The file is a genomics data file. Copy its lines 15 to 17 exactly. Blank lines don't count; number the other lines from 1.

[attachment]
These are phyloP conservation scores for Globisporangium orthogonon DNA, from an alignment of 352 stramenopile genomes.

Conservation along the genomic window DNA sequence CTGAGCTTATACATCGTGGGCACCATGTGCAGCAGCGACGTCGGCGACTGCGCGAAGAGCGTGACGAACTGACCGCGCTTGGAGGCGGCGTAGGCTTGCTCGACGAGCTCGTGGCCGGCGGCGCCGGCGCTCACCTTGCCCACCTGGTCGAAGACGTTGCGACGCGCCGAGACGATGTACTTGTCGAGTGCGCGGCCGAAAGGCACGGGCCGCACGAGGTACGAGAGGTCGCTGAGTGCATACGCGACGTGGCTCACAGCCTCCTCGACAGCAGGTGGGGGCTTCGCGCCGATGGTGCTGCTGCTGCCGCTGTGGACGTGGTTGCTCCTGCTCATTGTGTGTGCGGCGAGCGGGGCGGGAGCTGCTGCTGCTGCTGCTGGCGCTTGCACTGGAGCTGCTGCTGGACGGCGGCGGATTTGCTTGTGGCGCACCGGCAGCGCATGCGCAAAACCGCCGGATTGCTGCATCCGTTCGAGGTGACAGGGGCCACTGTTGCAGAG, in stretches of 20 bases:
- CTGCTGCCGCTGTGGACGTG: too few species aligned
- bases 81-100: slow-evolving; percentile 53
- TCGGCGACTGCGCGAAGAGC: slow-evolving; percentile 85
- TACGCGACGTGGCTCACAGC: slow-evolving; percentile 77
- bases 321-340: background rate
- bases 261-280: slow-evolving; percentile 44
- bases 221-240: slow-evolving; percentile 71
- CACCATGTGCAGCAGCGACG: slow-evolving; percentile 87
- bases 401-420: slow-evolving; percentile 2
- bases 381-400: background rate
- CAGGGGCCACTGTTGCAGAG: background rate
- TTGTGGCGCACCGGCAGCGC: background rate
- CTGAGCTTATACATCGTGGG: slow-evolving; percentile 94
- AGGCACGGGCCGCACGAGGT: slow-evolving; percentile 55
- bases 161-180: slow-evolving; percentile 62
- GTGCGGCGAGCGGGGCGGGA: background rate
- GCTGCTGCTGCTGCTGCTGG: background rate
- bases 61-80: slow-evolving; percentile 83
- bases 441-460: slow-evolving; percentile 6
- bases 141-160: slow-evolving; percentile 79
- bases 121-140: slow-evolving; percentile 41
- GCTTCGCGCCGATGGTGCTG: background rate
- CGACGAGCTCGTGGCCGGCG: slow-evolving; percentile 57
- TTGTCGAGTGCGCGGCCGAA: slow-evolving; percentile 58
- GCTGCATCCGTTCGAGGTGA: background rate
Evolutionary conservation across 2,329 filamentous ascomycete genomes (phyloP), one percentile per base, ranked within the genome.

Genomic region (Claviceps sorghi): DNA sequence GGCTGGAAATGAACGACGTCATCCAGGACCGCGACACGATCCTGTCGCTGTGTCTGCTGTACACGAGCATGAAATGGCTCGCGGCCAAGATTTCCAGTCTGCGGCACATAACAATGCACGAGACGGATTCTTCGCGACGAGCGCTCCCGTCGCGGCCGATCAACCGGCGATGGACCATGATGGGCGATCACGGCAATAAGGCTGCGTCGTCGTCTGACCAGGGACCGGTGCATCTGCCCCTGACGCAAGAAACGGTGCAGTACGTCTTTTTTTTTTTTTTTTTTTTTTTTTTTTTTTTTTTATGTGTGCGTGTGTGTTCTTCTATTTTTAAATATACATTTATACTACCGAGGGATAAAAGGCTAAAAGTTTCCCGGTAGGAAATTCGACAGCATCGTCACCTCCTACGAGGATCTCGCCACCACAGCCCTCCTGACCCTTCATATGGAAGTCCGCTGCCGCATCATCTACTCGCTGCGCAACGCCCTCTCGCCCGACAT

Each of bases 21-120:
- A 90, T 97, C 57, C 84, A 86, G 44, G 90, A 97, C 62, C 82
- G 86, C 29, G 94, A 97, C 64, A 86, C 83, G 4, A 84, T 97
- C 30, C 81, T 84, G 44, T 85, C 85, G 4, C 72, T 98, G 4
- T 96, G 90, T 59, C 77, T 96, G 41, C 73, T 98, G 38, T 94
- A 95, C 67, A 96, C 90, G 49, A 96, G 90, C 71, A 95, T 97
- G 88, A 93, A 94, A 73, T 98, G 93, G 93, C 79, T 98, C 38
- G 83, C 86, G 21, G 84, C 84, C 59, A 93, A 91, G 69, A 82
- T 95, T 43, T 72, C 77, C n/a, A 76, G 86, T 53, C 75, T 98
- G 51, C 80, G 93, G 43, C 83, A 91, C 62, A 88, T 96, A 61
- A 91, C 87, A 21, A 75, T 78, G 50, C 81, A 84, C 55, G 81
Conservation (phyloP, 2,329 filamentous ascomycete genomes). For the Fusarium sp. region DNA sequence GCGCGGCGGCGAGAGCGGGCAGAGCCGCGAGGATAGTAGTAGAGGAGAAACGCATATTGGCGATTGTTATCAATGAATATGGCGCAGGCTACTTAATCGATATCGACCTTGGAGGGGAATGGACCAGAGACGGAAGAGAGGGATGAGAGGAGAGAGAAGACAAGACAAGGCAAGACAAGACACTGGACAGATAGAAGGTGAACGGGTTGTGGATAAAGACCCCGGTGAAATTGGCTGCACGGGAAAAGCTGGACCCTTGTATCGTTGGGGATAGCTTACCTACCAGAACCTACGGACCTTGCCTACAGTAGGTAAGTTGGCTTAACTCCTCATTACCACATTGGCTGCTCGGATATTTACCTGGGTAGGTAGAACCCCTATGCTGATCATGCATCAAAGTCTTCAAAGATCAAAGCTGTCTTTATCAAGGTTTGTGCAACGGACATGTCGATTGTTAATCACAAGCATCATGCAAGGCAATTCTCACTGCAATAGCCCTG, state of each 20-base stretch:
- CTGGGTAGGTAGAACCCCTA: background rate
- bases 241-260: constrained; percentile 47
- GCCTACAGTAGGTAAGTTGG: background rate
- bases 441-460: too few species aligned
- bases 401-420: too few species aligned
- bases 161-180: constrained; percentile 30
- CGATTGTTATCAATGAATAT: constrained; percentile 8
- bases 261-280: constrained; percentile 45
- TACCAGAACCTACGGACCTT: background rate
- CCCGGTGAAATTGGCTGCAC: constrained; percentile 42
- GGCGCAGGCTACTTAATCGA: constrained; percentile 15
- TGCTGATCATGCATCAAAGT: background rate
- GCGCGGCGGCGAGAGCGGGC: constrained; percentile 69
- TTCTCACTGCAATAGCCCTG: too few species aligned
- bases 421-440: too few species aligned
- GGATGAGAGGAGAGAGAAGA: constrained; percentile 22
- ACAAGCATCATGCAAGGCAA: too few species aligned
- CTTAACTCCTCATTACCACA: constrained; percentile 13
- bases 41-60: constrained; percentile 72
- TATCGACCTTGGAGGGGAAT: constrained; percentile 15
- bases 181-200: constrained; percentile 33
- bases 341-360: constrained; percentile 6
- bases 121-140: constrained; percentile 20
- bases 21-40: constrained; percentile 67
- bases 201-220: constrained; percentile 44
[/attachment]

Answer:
- CTGAGCTTATACATCGTGGG: slow-evolving; percentile 94
- AGGCACGGGCCGCACGAGGT: slow-evolving; percentile 55
- bases 161-180: slow-evolving; percentile 62